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Re: Ch. 2 - The Rule of Law
The Grand Design Chapter Two The Rule of Law
A summary of some main points from this chapter.
1. Ancients noticed that eclipses didn’t just happen at random. Babylonians predicted eclipses governed by laws.
2. At Crater Lake the Klamath Indians of Oregon have a legend that faithfully matches every geographical detail of the event but add a human as the cause.
3. Connection of cause and effect was invisible. Thales of Miletus saw that nature follows consistent principles.
4. Aristotle said Thales first developed the idea that complex happenings around us could be reduced to simpler principles and explained.
5. Ionian science was a tremendous milestone and a grand beginning.
6. Pythagoras is said to have discovered harmonic combination of sounds, a first instance of theoretical physics.
7. Archimedes found the laws of the lever, buoyancy and reflection.
8. Ionian influence led to a view that the universe possesses an internal order, one that could be understood through observation and reason.
9. People, Anaximander reasoned, must have evolved.
10. Democritus thought of atoms and the law of inertia.
11. Aristarchus concluded from data that the sun is much larger than the earth and held that stars are distant suns.
12. Epicurus said it is better to follow the myths than philosophy.
13. Stoics included rules of human conduct in the category of natural laws.
14. Kepler believed planets had sense perception.
15. Intentional obedience to natural law reflects the ancient focus on why rather than how nature behaves. This approach led Aristotle to reject the idea of science based principally on observation.
16. Neither the equals sign nor clocks that could mark a second existed before the sixteenth century.
17. Aristotle suppressed facts he found unappealing
18. Pope John XX1 published a list of 219 heresies including that nature follows laws.
19. Galileo said observation is the basis of science.
20. Descartes first explicitly and rigorously formulated the concept of laws of nature, from the logical argument that with a given set of initial conditions, the laws of nature determine how a system will evolve over time.
21. Descartes held that unalterable natural laws are reflections of God’s own nature, and that once God set the world going, he left it entirely alone.
22. Newton created a handful of equations that are employed for all design and calculation in architecture, engineering and physics.
23. A law of nature is a rule that is based on an observed regularity and provides predictions.
24. There may be no mile wide gold spheres, but a mile wide gold sphere is possible while a mile wide sphere made of uranium would not be physically stable.
25. Deist philosophy defines God as the embodiment of the laws of nature.
26. Plato and Aristotle held that there can be no exceptions to the laws of nature.
27. Christians maintained that God can suspend laws of nature to accomplish miracles.
28. Laplace first postulated scientific determinism, as discussed with Napoleon.
29. Determinism must hold for people, but people believe we have free will.
30. Are microbes free?
31. Biological processes are governed by the laws of physics and chemistry and are therefore as determined as the orbits of the planets.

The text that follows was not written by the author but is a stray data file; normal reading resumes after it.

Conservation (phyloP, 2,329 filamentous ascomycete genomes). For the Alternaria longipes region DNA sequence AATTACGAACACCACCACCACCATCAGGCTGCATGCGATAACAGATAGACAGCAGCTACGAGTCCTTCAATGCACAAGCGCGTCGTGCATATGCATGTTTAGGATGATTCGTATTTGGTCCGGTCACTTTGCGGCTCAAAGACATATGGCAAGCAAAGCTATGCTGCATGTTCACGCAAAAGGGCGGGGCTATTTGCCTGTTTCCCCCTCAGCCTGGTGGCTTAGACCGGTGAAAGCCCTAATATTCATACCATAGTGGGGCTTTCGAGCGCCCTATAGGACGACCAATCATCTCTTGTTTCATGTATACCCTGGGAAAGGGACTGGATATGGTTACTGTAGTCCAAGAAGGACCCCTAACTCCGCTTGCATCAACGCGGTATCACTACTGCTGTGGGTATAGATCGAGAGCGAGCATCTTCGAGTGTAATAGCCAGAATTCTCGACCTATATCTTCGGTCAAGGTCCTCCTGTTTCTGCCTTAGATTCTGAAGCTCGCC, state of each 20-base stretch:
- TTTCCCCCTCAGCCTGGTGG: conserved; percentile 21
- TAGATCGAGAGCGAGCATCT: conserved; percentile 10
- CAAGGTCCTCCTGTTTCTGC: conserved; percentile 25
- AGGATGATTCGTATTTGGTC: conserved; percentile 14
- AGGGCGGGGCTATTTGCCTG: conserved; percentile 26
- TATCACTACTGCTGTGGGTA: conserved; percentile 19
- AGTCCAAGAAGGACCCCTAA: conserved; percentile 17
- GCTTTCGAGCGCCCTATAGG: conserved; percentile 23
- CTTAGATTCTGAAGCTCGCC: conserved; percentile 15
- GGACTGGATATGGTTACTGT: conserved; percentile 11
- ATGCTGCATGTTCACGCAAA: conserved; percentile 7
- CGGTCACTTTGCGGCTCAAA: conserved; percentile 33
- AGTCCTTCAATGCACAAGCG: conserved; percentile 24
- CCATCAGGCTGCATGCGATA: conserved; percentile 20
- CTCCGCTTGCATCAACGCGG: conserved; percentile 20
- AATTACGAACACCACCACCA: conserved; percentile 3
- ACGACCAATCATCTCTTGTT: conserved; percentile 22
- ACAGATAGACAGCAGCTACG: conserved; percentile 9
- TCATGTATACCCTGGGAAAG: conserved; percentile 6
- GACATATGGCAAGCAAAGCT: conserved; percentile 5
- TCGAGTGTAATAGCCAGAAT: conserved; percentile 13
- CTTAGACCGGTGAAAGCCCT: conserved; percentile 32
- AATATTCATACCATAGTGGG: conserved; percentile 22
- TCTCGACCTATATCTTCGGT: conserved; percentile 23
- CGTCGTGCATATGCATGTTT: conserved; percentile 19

32. Free will is just an illusion, but with so many variables that outcomes are impossible to predict.
33. Effective theories are adopted in physics, chemistry and psychology. Effective theories are partially adopted in economics because people are irrational or have defective analysis of consequences, which is why the world is in such a mess.
34. Aristotle, Plato and Einstein believed that the principles of nature are necessary in logic.
35. Scientific determinism holds there are no miracles.
36. Are laws of nature the mathematical reflection of an external reality?
Joined: Oct 2010 Posts: 1453
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Re: Ch. 2 - The Rule of Law
Hawking is certainly not reluctant to make casual, sweeping statements. Roger Penrose has said that Hawking likes to make controversial claims. Hawking dismisses free will in a few lines on p.32. Although I have to admit that this simple argument is powerful. Even though the conclusion is disturbing, the arguments I've heard trying to rescue free will and make it compatible with scientific determinism are not that convincing -- for example, I don't see how quantum indeterminism could rescue free will. Of course we all act as if we have free will, and as Hawking says we couldn't possibly know the initial conditions at any point to make predictions, but that is not inconsistent with the claim. (It also depends on what you mean by free will, and the "dead philosophers" will argue that.)
On the next page, he mentions economics and says that since we don't always act rationally, "that is why the world is in such a mess." Whether he is speaking in general or is addressing the financial crisis/recession, here I think he is quite hasty in making this offhand remark and is outside his expertise -- often the problem is that people act rationally and those actions lead to bad outcomes, the question is getting the institutions and incentives right.
Last edited by Dexter on Thu Nov 04, 2010 9:45 pm, edited 1 time in total.
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Re: Ch. 2 - The Rule of Law
I'm half-way through Chapter 2 this afternoon and have enjoyed the history lesson of the famous ancient Greeks' "philosophy" of science up through Friedrich Johannes Kepler and René Descartes "laws" of nature.
One can see how the book is progressing against deism and toward atheism in this chapter. The ancients attributed everything to the whim of gods and goddesses but as humans progressed, they found various things that were predictable, like eclipses though they still did not know what eclipses were...
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